.make(coordinatorLayout, "You clicked FAB", Snackbar.LENGTH_INDEFINITE)
            .setAction("Hide", new View.OnClickListener() {
                @Override
                public void onClick(View v) {
                    fab.hide();
                }
            })
            .show();

    }
});

Thanks to default Behaviors and CoordinatorLayout, Snackbar pushes up the FAB when it appears on screen.

PercentRelativeLayout

One neat addition to SupportLibrary is PercentRelativeLayout, that (finally) allows us to define relative dimensions as percentage of available space.

Add dependency in build.gradle file:

compile "com.android.support:percent:23.2.1"  

Change the RelativeLayout to PercentRelativeLayout and alter the width of Toolbar (just for fun) replacing android:layout_width="wrap_content" attribute with app:layout_widthPercent="80%":

<?xml version="1.0" encoding="utf-8"?>  
<android.support.design.widget.CoordinatorLayout  
    xmlns:android="http://schemas.android.com/apk/res/android"
    xmlns:app="http://schemas.android.com/apk/res-auto"
    xmlns:tools="http://schemas.android.com/tools"
    android:id="@+id/coordinatorLayout"
    android:layout_width="match_parent"
    android:layout_height="match_parent"
    tools:context=".MainActivity">

    <android.support.percent.PercentRelativeLayout
        android:layout_width="match_parent"
        android:layout_height="match_parent">

        <android.support.v7.widget.Toolbar
            android:id="@+id/toolbar"
            app:layout_widthPercent="80%"
            android:layout_height="?attr/actionBarSize"
            android:background="?attr/colorPrimary"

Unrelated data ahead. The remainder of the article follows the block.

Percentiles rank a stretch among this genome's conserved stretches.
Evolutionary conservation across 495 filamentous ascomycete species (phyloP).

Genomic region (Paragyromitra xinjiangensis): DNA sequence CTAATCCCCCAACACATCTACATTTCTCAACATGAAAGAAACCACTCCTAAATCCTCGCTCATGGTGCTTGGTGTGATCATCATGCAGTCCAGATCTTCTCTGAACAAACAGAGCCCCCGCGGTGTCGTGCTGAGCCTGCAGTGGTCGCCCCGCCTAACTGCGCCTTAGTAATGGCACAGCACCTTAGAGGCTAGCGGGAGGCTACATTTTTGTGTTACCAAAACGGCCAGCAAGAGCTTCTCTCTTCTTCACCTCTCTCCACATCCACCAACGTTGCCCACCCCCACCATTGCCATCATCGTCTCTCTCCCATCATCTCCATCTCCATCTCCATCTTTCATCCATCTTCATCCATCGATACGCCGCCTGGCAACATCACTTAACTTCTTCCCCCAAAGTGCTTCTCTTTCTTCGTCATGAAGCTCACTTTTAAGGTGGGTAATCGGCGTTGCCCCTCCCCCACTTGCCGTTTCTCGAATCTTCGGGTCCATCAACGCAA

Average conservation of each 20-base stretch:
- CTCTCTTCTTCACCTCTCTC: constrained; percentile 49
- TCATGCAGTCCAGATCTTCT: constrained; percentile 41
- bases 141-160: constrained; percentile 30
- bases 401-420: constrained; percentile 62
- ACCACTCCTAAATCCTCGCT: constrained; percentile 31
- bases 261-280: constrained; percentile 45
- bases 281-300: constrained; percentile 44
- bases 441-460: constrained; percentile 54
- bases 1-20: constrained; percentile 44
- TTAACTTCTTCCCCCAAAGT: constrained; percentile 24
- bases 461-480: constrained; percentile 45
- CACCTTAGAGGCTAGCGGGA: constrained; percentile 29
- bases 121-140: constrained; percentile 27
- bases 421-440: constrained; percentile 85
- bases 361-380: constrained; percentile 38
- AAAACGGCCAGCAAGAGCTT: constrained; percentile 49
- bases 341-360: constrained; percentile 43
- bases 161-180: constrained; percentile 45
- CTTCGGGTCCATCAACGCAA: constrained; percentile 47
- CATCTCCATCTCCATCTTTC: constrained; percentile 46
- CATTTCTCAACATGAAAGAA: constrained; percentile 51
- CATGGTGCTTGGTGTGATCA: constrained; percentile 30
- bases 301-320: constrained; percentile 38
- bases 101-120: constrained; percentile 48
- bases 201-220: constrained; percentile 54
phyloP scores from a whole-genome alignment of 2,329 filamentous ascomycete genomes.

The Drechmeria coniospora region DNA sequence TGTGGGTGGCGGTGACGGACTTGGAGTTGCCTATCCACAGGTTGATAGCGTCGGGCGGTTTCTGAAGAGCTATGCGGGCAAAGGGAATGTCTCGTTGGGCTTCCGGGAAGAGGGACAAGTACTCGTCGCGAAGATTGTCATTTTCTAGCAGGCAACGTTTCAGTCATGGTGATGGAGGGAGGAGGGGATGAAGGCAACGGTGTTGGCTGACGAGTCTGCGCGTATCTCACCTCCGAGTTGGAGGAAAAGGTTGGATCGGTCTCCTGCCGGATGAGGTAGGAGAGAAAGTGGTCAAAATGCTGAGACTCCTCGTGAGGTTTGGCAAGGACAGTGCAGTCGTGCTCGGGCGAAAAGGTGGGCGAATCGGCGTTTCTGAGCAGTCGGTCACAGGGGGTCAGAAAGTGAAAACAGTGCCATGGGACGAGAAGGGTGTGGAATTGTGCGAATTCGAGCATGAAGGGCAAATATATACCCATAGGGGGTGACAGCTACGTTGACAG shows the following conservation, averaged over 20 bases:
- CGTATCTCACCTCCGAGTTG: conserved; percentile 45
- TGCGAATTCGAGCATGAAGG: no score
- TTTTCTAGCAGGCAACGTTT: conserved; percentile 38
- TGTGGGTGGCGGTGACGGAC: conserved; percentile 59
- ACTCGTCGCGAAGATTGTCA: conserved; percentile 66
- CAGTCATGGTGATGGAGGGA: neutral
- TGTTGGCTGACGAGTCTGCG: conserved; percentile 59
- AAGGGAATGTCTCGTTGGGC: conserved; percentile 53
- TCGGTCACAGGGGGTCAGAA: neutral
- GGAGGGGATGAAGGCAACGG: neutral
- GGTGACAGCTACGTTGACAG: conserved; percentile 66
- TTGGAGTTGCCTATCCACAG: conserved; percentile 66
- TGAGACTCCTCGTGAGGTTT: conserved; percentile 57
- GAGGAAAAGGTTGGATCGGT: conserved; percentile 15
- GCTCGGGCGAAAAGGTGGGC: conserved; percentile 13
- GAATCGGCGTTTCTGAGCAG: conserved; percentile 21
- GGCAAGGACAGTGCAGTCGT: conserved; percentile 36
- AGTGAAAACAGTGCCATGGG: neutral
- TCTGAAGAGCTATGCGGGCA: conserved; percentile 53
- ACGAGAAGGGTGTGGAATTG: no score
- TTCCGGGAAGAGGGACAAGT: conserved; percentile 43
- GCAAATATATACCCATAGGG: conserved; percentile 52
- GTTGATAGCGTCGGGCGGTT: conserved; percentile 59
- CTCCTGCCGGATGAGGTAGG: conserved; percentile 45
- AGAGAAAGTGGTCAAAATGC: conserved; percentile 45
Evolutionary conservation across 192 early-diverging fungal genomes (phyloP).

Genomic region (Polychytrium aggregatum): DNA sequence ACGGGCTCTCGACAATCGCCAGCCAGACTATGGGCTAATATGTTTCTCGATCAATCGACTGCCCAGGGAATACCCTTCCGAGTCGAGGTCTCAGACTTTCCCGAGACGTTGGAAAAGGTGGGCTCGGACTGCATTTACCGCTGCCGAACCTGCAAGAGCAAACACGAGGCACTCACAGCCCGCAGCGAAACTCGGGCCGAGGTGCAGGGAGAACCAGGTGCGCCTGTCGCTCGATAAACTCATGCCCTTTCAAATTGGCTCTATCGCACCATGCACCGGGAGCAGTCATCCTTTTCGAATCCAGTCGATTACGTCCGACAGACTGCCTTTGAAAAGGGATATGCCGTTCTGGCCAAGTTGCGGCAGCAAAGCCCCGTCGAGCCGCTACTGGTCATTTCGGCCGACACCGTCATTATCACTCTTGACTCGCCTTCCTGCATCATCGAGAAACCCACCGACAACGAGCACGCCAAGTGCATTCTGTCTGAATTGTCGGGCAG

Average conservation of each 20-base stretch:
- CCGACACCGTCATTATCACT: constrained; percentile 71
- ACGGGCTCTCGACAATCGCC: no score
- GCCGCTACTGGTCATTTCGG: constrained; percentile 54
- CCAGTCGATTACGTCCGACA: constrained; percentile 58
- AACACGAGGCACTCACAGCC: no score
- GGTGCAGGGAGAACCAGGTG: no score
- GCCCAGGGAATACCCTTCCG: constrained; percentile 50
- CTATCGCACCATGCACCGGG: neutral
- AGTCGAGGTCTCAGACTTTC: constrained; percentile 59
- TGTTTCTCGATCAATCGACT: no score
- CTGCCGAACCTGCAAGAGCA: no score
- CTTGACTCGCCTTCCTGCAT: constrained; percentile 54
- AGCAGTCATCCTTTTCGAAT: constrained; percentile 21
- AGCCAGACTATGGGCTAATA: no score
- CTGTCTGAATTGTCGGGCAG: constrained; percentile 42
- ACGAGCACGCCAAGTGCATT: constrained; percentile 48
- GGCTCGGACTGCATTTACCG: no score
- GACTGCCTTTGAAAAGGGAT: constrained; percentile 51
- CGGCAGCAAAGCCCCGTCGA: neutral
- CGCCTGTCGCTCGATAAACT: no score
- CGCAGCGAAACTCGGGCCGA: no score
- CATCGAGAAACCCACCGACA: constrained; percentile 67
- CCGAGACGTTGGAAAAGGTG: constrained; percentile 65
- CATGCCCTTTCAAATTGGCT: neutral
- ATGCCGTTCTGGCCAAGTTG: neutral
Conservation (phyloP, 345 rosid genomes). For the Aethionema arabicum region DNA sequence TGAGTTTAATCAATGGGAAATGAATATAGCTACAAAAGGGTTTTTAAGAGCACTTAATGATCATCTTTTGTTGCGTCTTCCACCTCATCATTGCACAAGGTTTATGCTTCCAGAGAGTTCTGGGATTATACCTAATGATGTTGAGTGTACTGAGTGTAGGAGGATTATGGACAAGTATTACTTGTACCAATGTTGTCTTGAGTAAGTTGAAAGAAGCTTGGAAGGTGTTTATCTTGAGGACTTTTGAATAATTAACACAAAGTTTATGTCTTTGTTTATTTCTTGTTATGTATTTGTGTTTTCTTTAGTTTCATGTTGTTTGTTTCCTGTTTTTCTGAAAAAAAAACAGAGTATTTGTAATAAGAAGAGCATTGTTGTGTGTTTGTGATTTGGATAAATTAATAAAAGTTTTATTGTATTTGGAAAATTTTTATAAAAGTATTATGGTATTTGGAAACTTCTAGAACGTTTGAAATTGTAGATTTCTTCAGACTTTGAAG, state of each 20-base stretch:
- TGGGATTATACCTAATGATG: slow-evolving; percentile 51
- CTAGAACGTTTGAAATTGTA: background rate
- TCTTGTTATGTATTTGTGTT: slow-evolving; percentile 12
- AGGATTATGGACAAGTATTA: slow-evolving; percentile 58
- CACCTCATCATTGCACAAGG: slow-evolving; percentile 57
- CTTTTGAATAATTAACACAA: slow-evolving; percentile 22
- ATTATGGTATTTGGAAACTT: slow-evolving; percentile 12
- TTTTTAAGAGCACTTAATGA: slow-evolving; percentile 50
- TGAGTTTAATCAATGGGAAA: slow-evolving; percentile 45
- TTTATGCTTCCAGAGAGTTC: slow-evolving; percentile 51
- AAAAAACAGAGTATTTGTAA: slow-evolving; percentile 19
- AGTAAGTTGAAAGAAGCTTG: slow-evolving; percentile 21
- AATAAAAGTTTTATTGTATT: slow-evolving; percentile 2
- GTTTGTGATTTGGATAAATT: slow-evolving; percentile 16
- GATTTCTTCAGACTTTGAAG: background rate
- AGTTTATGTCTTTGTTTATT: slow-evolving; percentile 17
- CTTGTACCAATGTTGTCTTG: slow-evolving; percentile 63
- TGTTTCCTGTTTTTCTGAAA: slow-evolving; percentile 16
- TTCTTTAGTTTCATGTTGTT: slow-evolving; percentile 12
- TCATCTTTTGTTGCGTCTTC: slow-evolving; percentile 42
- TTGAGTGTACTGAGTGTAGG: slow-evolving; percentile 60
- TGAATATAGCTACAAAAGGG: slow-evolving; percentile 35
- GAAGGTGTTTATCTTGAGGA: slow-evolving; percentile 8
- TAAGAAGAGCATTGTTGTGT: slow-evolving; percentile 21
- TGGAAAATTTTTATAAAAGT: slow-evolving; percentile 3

android:elevation="4dp"
            android:theme="@style/ThemeOverlay.AppCompat.Dark.ActionBar"
            app:popupTheme="@style/ThemeOverlay.AppCompat.Light">

        </android.support.v7.widget.Toolbar>

        <!-- declarations of other components -->

    </android.support.percent.PercentRelativeLayout>

    <!-- declarations of other components -->

</android.support.design.widget.CoordinatorLayout>  

Feel free to rotate the screen to see if the width is still relative to the overall width. The final effect should look like this (it also proves that Toolbar is just another View):

You can encounter errors using those percentage attributes:

This will go away once the tools get updated to recognise Percentage Library, but the actual compilation should go just fine.

Summary

In this tutorial you've learned the basics of Material Design which dramatically changed how modern Android apps look like, as well as interact with the users. You're now able to take advantage of the most popular building blocks provided by Android, using Design Support Library on newest and older Android devices.

Source code for this tutorial can be found on GitHub.

by Adam Jodłowski